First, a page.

Alternatives to algebraic modeling for complex data: topological modeling via Gunnar Carlsson
For many, mathematical modeling is exclusively about algebraic models, based on one form or another of regression or on differential equation modeling in the case of dynamical systems.
However, this is too restrictive a point of view. For example, a clustering algorithm can be regarded as a modeling mechanism applicable to data where linear regression simply isn’t applicable. Hierarchical clustering can also be regarded as a modeling mechanism, where the output is a dendrogram and contains information about the behavior of clusters at different levels of resolution. Kohonen self-organizing maps can similarly be regarded in this way.
Topological data analysis is also an non-algebraic approach to modeling. In fact, one way to think about topological data analysis is as a new modeling methodology for point cloud data sets. As such, it is a very natural extension of what we usually think of as mathematical modeling.
The goal of this post is to discuss what we mean by mathematical modeling, and see how topological modeling fits with other modeling methodologies. In order to do this, let’s first observe that there are at least three important goals of a modeling system.
Compression: Any method of modeling should produce a very compressed representation of the data set, which is small enough for a user to understand. For example, linear regression takes a set of data points and represents it by two numbers, the slope and the y-intercept. The point is that most data sets contain too much information, and we need to strip away detail in order to obtain insight about the set.
Functionality: It should also allow users some actions based on the structure of the model. For example, linear regression permits the user to produce predictions of one or more outcome variables based on the values of independent variables
Explanations: The model should have the ability to explain its structure. For example, a clustering based model should have explanations about what distinguishes one cluster from another. Let’s discuss how these ideas work out for some different modeling methodologies.
We mean here any method that approximates a data set by algebraic equations. It builds on the idea of analytic geometry, introduced by Descartes, in which compression of geometric objects is performed by recognizing that many geometric objects can be represented as solutions sets of equations. Approximating data sets by such geometric objects is then what constitutes the regression procedure. The output of such a model is an equation or a system of equations. The fact that there is compression is clear, since a geometric object consisting of infinitely many points can be represented by finitely many coefficients in an equation. It clearly provides functionality, in the form of predictive capability. Finally, it supplies explanatory information, for example by studying the coefficients of the variables to understand the dependence of an outcome variable on an individual independent variable.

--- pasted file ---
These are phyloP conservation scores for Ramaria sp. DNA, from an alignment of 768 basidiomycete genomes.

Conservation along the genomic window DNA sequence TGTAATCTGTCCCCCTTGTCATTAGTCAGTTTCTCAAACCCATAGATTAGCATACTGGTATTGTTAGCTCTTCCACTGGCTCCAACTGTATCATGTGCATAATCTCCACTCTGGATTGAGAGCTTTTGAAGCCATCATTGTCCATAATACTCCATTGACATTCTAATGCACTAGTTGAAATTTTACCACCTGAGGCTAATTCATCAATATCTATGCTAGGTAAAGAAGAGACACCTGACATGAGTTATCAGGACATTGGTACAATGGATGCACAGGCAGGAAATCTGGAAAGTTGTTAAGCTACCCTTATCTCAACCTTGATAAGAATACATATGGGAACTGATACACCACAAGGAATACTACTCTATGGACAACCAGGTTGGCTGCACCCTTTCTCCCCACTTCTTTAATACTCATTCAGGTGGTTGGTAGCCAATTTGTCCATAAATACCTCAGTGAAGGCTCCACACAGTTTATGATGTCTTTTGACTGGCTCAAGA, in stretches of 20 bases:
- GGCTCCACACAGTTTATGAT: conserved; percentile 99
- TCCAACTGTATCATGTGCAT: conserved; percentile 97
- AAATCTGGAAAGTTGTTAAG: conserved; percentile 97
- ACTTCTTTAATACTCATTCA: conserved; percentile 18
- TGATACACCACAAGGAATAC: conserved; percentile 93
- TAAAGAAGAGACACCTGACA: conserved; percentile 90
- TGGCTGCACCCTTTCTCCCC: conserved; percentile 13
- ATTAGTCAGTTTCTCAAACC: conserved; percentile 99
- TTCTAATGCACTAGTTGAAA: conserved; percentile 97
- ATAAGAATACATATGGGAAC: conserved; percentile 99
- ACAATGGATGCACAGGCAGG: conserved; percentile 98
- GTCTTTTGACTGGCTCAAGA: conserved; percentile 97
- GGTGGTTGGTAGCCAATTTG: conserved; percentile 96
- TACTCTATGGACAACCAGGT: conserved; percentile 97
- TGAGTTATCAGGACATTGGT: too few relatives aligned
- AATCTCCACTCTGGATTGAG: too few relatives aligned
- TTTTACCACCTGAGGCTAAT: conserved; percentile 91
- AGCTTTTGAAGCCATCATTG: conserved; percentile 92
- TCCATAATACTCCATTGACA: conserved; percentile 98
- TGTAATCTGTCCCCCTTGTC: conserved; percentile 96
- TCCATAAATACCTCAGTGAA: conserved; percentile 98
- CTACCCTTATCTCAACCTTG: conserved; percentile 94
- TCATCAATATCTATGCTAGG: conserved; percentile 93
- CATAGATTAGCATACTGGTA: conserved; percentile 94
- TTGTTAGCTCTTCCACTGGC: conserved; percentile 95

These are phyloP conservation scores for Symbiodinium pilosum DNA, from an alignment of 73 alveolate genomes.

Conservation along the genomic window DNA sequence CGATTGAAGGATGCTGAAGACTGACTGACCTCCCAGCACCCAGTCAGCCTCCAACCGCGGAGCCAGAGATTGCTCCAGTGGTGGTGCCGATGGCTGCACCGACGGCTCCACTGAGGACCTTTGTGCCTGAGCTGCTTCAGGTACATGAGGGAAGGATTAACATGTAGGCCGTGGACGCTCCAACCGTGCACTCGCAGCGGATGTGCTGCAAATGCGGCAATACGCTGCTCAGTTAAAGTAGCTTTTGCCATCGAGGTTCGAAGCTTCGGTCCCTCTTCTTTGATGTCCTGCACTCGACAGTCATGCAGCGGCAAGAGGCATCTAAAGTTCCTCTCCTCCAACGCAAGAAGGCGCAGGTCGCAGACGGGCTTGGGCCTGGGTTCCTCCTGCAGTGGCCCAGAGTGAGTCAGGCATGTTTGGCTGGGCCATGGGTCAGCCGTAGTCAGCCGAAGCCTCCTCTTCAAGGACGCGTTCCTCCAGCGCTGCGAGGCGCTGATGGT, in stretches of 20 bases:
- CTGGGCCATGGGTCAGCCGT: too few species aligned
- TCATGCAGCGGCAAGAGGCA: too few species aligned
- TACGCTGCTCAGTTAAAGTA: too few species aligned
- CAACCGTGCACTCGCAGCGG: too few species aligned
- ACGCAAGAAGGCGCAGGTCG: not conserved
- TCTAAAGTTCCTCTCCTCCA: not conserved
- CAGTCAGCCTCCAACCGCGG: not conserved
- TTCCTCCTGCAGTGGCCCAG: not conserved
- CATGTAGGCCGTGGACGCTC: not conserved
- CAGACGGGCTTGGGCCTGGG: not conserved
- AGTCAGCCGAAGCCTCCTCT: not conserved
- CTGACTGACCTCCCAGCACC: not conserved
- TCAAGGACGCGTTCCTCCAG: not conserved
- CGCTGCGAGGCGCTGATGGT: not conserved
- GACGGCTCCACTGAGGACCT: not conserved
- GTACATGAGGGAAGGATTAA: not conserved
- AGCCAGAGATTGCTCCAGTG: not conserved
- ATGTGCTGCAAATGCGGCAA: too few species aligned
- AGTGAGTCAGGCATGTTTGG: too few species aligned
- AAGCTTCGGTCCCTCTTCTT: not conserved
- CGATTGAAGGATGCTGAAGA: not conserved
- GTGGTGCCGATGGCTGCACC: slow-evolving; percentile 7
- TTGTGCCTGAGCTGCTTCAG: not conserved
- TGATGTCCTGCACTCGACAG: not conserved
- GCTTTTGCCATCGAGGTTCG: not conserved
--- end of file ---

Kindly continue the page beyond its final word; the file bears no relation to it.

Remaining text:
While this case demonstrates that algebraic models can accommodate the goals of modeling system it is also important to note that algebraic models are often somewhat difficult to use for many kinds of data.
For example, consider the object below.
To represent this object algebraically requires equations of very high degree. What this means is that the degree of compression achieved is considerably less, since there will now be too many different coefficients which can be varied in the compression. This illustrates the point that, to be very informative, algebraic models need to be of relatively low degree, for example linear or quadratic. To be sure, one can do regression using families of functions other than polynomials, but that requires a choice of such a family. However, it is rarely clear which family of functions would be appropriate.
Cluster analysis is not often thought of as modeling, but in my view it should be. The output of a cluster analysis is a partition of the data into disjoint groups. In this case, the compression is achieved by providing the collection of clusters, which is typically small. This kind of compression often allows one to obtain understanding of phenomena that naturally fit in this paradigm, rather than the algebraic one.
For example, the division of diabetics into type 1 and type 2 cohorts, or division of voters into liberal, conservative, or independent are very useful conceptually, and this kind of behavior is very common in a large number of data sets. One can attach functionality to such a model by constructing a classifier that operates on a new data point and gives its best guess about which cluster the point belongs. In many cases, explanations can often be achieved. For example, if a data set consists of vectors with several entries or features, one can determine which of the variables best distinguish a given cluster from another one, or the given cluster from the entire data set, based on various statistical characterizations about the degree to which a variable distinguishes the clusters.